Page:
“So it’s really almost a biased random search,” says Roychoudhury. “In this approach, you are searching among a pool of patches and asking, ‘Will this do? Will this do? Will this do?’
Unfortunately, this doesn’t lead to very high-quality patches, he says. Plus the problem of overfitting often occurs, which is when the new patch passes one test, but may fail in others that it hasn’t been tested against.
Instead, Roychoudhury’s lab adopts a different approach, one that is based on the properties of the software system in question. “What we’re trying to do at NUS is ask the question: ‘What is the most general property that the corrected programme should satisfy in order to pass all these test cases?’”
“So instead of always searching, always asking the question of ‘Is this correct? Is this correct? Is this correct?’, we ask the question of what it means to be correct,” he explains.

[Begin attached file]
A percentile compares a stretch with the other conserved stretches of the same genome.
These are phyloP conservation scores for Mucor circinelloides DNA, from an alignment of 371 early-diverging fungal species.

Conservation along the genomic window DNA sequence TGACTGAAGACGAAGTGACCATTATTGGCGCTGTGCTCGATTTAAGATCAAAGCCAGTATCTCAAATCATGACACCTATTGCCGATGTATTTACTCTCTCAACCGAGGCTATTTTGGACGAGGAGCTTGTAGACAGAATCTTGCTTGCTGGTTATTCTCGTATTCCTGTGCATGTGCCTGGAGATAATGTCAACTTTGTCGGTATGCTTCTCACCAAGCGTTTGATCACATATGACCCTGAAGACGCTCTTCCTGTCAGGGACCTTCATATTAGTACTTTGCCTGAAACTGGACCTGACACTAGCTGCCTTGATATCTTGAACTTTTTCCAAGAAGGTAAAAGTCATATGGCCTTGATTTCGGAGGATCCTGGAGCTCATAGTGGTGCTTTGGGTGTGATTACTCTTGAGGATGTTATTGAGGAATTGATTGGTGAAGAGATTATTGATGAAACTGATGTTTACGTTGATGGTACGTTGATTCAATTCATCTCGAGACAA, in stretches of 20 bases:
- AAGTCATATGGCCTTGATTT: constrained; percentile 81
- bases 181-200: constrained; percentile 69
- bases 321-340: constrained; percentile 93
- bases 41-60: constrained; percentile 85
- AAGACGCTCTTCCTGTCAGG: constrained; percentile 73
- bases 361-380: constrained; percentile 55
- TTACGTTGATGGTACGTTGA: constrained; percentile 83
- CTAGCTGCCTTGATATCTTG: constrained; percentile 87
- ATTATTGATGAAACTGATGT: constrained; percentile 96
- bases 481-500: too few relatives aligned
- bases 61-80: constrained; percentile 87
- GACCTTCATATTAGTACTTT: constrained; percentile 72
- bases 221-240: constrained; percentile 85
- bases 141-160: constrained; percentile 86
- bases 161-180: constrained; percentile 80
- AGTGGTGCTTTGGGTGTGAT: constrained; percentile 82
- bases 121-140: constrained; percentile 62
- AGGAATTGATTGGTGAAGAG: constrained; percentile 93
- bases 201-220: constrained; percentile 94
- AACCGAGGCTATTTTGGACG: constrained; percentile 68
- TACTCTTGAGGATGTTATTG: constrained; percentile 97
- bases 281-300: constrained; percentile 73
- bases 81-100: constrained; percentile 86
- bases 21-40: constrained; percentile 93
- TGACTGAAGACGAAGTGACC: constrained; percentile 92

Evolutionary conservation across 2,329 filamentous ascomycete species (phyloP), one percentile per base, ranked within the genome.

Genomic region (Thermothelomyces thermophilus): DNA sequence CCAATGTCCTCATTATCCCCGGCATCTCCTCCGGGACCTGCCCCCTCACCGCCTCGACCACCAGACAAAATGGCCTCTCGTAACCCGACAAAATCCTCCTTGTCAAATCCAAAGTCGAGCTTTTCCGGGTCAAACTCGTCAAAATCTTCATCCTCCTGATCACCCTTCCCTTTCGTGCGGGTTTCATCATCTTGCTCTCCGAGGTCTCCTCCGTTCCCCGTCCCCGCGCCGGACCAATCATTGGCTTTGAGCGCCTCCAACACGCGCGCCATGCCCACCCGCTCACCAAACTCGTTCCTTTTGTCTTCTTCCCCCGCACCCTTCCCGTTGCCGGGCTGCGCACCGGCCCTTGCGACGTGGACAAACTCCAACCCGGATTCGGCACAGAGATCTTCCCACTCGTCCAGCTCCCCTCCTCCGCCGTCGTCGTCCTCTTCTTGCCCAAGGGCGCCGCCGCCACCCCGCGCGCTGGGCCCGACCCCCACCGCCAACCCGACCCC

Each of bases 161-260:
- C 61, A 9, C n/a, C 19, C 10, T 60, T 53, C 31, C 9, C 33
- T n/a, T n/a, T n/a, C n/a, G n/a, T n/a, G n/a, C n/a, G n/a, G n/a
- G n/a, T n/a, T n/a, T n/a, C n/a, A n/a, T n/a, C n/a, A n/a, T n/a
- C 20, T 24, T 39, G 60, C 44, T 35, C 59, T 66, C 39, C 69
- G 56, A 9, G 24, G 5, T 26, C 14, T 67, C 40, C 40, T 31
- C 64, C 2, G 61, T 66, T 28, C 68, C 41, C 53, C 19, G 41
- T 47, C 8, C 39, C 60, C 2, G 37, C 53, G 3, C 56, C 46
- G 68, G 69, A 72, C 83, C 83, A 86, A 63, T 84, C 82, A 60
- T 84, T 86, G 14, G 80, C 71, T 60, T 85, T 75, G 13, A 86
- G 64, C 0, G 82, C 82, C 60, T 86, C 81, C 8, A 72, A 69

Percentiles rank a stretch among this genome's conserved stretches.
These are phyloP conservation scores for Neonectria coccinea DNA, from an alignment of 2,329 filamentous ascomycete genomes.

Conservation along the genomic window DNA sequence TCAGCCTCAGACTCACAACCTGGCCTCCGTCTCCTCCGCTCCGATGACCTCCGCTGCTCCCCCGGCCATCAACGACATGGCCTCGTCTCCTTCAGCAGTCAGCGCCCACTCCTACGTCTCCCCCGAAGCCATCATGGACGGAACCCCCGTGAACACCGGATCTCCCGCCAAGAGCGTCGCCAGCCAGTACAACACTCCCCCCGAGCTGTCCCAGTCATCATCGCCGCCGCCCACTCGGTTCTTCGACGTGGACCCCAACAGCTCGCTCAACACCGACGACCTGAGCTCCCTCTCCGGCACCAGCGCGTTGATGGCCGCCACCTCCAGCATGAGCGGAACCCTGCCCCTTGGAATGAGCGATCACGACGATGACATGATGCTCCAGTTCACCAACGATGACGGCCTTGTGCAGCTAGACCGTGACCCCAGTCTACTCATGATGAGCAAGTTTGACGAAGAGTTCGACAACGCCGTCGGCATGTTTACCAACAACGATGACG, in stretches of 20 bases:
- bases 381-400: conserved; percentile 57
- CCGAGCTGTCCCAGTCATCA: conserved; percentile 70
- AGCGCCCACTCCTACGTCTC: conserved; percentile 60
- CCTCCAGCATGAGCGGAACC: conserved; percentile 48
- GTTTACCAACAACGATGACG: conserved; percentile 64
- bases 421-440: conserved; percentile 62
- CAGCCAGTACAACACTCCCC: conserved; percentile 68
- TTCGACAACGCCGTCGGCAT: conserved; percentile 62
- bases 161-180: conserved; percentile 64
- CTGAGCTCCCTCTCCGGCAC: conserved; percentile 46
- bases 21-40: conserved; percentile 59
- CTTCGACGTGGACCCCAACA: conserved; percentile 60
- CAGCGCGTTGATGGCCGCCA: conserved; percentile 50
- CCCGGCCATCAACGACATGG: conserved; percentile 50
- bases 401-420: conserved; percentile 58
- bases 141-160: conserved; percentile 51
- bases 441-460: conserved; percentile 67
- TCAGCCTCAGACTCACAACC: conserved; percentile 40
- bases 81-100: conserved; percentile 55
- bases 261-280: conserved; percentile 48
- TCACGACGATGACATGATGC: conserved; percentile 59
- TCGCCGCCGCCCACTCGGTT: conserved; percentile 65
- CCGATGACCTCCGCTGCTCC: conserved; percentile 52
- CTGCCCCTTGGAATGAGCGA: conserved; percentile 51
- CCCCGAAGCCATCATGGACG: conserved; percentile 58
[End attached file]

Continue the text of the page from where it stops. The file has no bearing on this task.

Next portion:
Instead of trying to pinpoint exactly what is wrong with the programme — a challenge compounded by the lack of formal specifications — this property-based approach comes up with possible ways to correct the software system so that it meets certain basic expectations, says Roychoudhury. This includes, for example, not crashing or having a particular kind of vulnerability, or passing an important class of test cases.
“The other approach is a copy-and-paste kind of approach, which is trying to copy code from elsewhere in the programme and putting it at some locations to see if that works,” says Roychoudhury.